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Publication numberUS5227621 A
Publication typeGrant
Application numberUS 07/946,718
Publication dateJul 13, 1993
Filing dateSep 18, 1992
Priority dateSep 18, 1992
Fee statusLapsed
Publication number07946718, 946718, US 5227621 A, US 5227621A, US-A-5227621, US5227621 A, US5227621A
InventorsAnderson H. Kim, Leo D. Didomenico, Maurice Weiner, Louis J. Jasper, Jr., Robert J. Youmans, Thomas E. Koscica
Original AssigneeThe United States Of America As Represented By The Secretary Of The Army
Export CitationBiBTeX, EndNote, RefMan
External Links: USPTO, USPTO Assignment, Espacenet
Ultra-wideband high power photon triggered frequency independent radiator
US 5227621 A
Abstract
A photoconductive switch coupled to an energy storage device wherein the tch is comprised of photoconductive semiconductor material while the energy storage device comprises two quasi-radial transmission line including a different material, i.e. a dielectric storage medium. The photoconductive semiconductor gallium arsenide switch is electrically connected to two quasi-radial transmission lines formed in part by layers of metallization configured in a quasi-radially shaped pattern upon the energy storage device. A variation comprises a photoconductive semiconductor gallium arsenide wafer sandwiched between two quasi-radial transmission lines so that the semiconductor gallium arsenide wafer serves as substrate, energy storage medium, and photoconductive switch.
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Claims(12)
What is claimed is:
1. An ultra-wide band RF radiator, comprising:
an electrical energy storage device coupled to a source of electrical voltage comprised of a circular dielectric medium having an upper and lower surface, said lower surface of said dielectric medium resting on a metallized circular electrode plate, and a metallized first upper electrode resting on said upper surface of said dielectric medium thereby forming a first quasi-radial electrical transmission line;
a metallized second upper electrode resting on said upper surface of said dielectric medium thereby forming a second quasi-radial electrical transmission line; and
a photoconductive switch electrically connected to said first and second upper electrodes, said switch becoming conductive upon the application of predetermined type of light energy to cause a time-varying electromagnetic wave to be generated between said first and second quasi-radial transmission lines thereby generating a relatively high amplitude, narrow output pulse of nanosecond pulsewidth dimensions.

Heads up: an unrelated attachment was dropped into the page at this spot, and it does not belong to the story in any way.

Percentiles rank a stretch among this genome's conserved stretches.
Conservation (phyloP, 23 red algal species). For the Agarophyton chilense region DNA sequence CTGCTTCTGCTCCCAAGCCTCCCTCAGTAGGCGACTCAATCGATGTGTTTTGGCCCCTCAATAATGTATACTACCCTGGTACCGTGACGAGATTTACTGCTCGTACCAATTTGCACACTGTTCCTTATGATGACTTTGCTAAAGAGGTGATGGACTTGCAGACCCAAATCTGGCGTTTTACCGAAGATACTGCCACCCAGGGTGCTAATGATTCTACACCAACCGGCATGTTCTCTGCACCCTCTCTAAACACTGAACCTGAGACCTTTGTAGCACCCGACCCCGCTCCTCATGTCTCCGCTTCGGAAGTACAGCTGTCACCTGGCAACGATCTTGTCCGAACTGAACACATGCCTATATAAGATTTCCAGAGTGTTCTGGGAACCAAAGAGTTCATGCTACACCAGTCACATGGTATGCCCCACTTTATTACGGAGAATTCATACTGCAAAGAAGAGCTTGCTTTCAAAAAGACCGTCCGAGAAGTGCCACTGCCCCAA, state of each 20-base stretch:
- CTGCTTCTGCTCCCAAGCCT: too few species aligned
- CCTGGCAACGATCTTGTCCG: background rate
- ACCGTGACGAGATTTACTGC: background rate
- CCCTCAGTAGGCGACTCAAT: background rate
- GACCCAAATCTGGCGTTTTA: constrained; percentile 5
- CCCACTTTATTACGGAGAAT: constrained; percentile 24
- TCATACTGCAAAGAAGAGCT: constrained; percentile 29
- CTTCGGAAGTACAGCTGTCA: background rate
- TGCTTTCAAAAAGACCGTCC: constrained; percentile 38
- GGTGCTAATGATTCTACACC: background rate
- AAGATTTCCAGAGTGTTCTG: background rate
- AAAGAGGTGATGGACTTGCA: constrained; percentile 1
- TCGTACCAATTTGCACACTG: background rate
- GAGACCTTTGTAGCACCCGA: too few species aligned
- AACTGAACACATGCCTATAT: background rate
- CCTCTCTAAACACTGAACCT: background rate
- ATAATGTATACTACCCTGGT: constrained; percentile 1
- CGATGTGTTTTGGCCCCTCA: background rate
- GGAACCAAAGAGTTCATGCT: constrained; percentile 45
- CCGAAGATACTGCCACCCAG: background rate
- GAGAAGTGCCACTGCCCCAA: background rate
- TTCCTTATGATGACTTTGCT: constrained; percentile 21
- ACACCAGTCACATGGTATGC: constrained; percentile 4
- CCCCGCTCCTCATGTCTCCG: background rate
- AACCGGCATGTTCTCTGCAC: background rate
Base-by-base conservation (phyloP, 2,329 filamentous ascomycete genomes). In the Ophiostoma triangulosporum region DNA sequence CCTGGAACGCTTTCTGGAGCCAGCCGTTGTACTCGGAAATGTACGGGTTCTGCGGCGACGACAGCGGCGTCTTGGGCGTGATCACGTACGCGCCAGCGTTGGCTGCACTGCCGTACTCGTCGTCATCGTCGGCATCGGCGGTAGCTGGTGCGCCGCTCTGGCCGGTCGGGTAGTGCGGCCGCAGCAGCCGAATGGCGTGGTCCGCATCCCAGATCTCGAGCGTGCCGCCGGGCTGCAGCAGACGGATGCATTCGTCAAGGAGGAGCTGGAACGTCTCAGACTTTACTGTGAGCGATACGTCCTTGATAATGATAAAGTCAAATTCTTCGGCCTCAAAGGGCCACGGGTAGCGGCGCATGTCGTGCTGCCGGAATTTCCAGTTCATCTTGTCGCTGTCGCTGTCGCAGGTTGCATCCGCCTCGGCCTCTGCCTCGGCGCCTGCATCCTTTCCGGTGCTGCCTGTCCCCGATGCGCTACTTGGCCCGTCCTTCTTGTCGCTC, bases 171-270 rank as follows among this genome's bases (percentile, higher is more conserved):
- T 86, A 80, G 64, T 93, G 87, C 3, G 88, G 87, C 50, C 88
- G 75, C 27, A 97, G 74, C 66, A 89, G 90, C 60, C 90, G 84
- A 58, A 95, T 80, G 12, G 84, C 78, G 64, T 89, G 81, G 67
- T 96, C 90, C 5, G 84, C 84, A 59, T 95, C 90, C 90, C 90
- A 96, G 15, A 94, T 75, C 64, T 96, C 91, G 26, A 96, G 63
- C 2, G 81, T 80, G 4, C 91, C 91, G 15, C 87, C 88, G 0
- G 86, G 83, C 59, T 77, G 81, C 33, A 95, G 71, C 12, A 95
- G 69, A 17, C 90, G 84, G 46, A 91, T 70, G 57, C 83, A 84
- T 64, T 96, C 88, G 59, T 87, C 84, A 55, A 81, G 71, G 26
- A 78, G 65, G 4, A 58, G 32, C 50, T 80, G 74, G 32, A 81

2. The ultra-wide band RF radiator according to claim 1 wherein said first and second upper electrodes comprise quasi-radially shaped patterns of metallization.
3. The ultra-wide band RF radiator according to claim 2 wherein said first and second upper metallized electrodes are given opposite bias charges.
4. The ultra-wide band RF radiator according to claim 3 wherein said photoconductive switch is centrally located upon said upper surface of said dielectric medium between said first and a second quasi-radial transmission lines.
5. The ultra-wide band RF radiator according to claim 4 wherein said metallized circular electrode plate is grounded.
6. An ultra-wide band RF radiator, comprising:
an photoconductive, semi-insulating wafer electrical energy storage element, said semi-insulating wafer having a first and second major surface;
a metallized circular electrode plate affixed to said second major surface of said photoconductive, semi-insulating wafer;
a metallized first upper electrode resting on said first major surface of said photoconductive, semi-insulating wafer thereby forming a first quasi-radial electrical transmission line;
a metallized second upper electrode resting on said first major surface of said photoconductive, semi-insulating wafer thereby forming a second quasi-radial electrical transmission line;
a photoconductive switching means for exposing the region of said photoconductive, semi-insulating wafer electrical energy storage element located between said first and second upper electrodes to light energy, said photoconductive, semi-insulating wafer becoming conductive upon the application of predetermined type of light energy to cause a relatively high amplitude, narrow output pulse of a nanosecond pulsewidth dimensions to be thereby generated.
7. The ultra-wide band RF radiator of claim 6 wherein the regions of said photoconductive, semi-insulating wafer directly adjacent said first and second upper electrodes and said metallized circular electrode are highly doped.
8. The ultra-wide band RF radiator of claim 7 wherein said photoconductive, semi-insulating wafer is comprised of GaAs and said photoconductive, semi-insulating wafer serves as said switching means.
9. The ultra-wide band RF radiator according to claim 8 wherein said first and second upper electrodes comprise quasi-radially shaped patterns of metallization.